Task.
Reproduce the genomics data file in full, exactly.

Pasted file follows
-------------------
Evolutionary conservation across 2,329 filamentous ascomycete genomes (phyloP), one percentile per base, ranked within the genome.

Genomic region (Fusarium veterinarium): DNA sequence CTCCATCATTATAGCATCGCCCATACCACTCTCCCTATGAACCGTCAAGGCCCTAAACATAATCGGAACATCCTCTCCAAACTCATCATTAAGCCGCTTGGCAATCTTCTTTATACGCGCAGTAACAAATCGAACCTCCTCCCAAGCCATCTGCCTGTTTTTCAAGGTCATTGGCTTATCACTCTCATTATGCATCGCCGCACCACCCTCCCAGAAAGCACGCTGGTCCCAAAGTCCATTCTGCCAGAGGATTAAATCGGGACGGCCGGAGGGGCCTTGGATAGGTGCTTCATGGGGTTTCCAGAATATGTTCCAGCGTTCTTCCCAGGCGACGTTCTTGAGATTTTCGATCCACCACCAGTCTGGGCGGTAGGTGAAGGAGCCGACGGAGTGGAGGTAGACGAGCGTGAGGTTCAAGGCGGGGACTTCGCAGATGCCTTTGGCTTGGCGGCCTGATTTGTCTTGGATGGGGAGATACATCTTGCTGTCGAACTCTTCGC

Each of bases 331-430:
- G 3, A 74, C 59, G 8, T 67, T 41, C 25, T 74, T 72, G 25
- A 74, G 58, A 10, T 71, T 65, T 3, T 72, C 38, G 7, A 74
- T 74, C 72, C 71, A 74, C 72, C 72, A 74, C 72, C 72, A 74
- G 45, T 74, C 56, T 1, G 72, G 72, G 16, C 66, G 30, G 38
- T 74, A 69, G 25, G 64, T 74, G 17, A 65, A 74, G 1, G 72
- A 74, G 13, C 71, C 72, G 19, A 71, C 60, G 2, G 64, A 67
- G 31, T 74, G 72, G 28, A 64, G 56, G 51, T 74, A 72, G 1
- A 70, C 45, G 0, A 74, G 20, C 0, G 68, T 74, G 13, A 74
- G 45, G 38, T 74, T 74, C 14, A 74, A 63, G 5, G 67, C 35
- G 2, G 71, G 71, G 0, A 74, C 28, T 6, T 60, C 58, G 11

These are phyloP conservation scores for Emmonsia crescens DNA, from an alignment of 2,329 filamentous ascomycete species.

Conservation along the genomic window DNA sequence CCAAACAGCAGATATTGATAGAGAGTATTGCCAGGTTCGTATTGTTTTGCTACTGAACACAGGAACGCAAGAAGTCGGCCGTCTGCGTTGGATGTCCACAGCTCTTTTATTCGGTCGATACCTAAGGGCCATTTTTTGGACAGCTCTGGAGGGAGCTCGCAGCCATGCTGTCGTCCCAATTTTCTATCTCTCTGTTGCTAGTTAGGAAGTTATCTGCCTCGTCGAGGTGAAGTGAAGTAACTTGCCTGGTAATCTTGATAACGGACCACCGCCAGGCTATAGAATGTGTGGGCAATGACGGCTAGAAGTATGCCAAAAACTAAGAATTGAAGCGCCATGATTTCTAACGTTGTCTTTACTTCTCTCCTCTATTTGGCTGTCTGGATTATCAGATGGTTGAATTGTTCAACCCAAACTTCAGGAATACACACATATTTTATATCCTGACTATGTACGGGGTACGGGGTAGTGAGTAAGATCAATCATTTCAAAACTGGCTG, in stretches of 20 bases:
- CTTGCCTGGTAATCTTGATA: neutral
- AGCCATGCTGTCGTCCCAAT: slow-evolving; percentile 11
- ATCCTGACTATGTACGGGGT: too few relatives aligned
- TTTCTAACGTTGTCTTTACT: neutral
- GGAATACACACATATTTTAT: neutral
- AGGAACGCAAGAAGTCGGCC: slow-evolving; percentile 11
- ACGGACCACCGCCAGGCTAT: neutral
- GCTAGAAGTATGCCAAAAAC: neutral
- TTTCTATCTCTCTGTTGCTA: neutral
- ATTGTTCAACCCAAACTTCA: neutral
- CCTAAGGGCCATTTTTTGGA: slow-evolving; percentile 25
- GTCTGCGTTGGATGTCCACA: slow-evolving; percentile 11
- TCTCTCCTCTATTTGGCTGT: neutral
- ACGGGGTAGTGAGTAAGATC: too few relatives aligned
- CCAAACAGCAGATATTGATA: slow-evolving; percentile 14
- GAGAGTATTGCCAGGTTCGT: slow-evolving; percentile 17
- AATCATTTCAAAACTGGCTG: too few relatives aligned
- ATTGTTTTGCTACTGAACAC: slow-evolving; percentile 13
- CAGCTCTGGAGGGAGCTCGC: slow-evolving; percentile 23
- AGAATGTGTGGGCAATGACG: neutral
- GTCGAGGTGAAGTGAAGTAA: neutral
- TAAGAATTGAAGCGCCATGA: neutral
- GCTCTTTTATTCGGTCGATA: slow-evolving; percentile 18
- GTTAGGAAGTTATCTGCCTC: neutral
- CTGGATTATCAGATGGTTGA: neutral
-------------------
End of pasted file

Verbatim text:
Evolutionary conservation across 2,329 filamentous ascomycete genomes (phyloP), one percentile per base, ranked within the genome.

Genomic region (Fusarium veterinarium): DNA sequence CTCCATCATTATAGCATCGCCCATACCACTCTCCCTATGAACCGTCAAGGCCCTAAACATAATCGGAACATCCTCTCCAAACTCATCATTAAGCCGCTTGGCAATCTTCTTTATACGCGCAGTAACAAATCGAACCTCCTCCCAAGCCATCTGCCTGTTTTTCAAGGTCATTGGCTTATCACTCTCATTATGCATCGCCGCACCACCCTCCCAGAAAGCACGCTGGTCCCAAAGTCCATTCTGCCAGAGGATTAAATCGGGACGGCCGGAGGGGCCTTGGATAGGTGCTTCATGGGGTTTCCAGAATATGTTCCAGCGTTCTTCCCAGGCGACGTTCTTGAGATTTTCGATCCACCACCAGTCTGGGCGGTAGGTGAAGGAGCCGACGGAGTGGAGGTAGACGAGCGTGAGGTTCAAGGCGGGGACTTCGCAGATGCCTTTGGCTTGGCGGCCTGATTTGTCTTGGATGGGGAGATACATCTTGCTGTCGAACTCTTCGC

Each of bases 331-430:
- G 3, A 74, C 59, G 8, T 67, T 41, C 25, T 74, T 72, G 25
- A 74, G 58, A 10, T 71, T 65, T 3, T 72, C 38, G 7, A 74
- T 74, C 72, C 71, A 74, C 72, C 72, A 74, C 72, C 72, A 74
- G 45, T 74, C 56, T 1, G 72, G 72, G 16, C 66, G 30, G 38
- T 74, A 69, G 25, G 64, T 74, G 17, A 65, A 74, G 1, G 72
- A 74, G 13, C 71, C 72, G 19, A 71, C 60, G 2, G 64, A 67
- G 31, T 74, G 72, G 28, A 64, G 56, G 51, T 74, A 72, G 1
- A 70, C 45, G 0, A 74, G 20, C 0, G 68, T 74, G 13, A 74
- G 45, G 38, T 74, T 74, C 14, A 74, A 63, G 5, G 67, C 35
- G 2, G 71, G 71, G 0, A 74, C 28, T 6, T 60, C 58, G 11

These are phyloP conservation scores for Emmonsia crescens DNA, from an alignment of 2,329 filamentous ascomycete species.

Conservation along the genomic window DNA sequence CCAAACAGCAGATATTGATAGAGAGTATTGCCAGGTTCGTATTGTTTTGCTACTGAACACAGGAACGCAAGAAGTCGGCCGTCTGCGTTGGATGTCCACAGCTCTTTTATTCGGTCGATACCTAAGGGCCATTTTTTGGACAGCTCTGGAGGGAGCTCGCAGCCATGCTGTCGTCCCAATTTTCTATCTCTCTGTTGCTAGTTAGGAAGTTATCTGCCTCGTCGAGGTGAAGTGAAGTAACTTGCCTGGTAATCTTGATAACGGACCACCGCCAGGCTATAGAATGTGTGGGCAATGACGGCTAGAAGTATGCCAAAAACTAAGAATTGAAGCGCCATGATTTCTAACGTTGTCTTTACTTCTCTCCTCTATTTGGCTGTCTGGATTATCAGATGGTTGAATTGTTCAACCCAAACTTCAGGAATACACACATATTTTATATCCTGACTATGTACGGGGTACGGGGTAGTGAGTAAGATCAATCATTTCAAAACTGGCTG, in stretches of 20 bases:
- CTTGCCTGGTAATCTTGATA: neutral
- AGCCATGCTGTCGTCCCAAT: slow-evolving; percentile 11
- ATCCTGACTATGTACGGGGT: too few relatives aligned
- TTTCTAACGTTGTCTTTACT: neutral
- GGAATACACACATATTTTAT: neutral
- AGGAACGCAAGAAGTCGGCC: slow-evolving; percentile 11
- ACGGACCACCGCCAGGCTAT: neutral
- GCTAGAAGTATGCCAAAAAC: neutral
- TTTCTATCTCTCTGTTGCTA: neutral
- ATTGTTCAACCCAAACTTCA: neutral
- CCTAAGGGCCATTTTTTGGA: slow-evolving; percentile 25
- GTCTGCGTTGGATGTCCACA: slow-evolving; percentile 11
- TCTCTCCTCTATTTGGCTGT: neutral
- ACGGGGTAGTGAGTAAGATC: too few relatives aligned
- CCAAACAGCAGATATTGATA: slow-evolving; percentile 14
- GAGAGTATTGCCAGGTTCGT: slow-evolving; percentile 17
- AATCATTTCAAAACTGGCTG: too few relatives aligned
- ATTGTTTTGCTACTGAACAC: slow-evolving; percentile 13
- CAGCTCTGGAGGGAGCTCGC: slow-evolving; percentile 23
- AGAATGTGTGGGCAATGACG: neutral
- GTCGAGGTGAAGTGAAGTAA: neutral
- TAAGAATTGAAGCGCCATGA: neutral
- GCTCTTTTATTCGGTCGATA: slow-evolving; percentile 18
- GTTAGGAAGTTATCTGCCTC: neutral
- CTGGATTATCAGATGGTTGA: neutral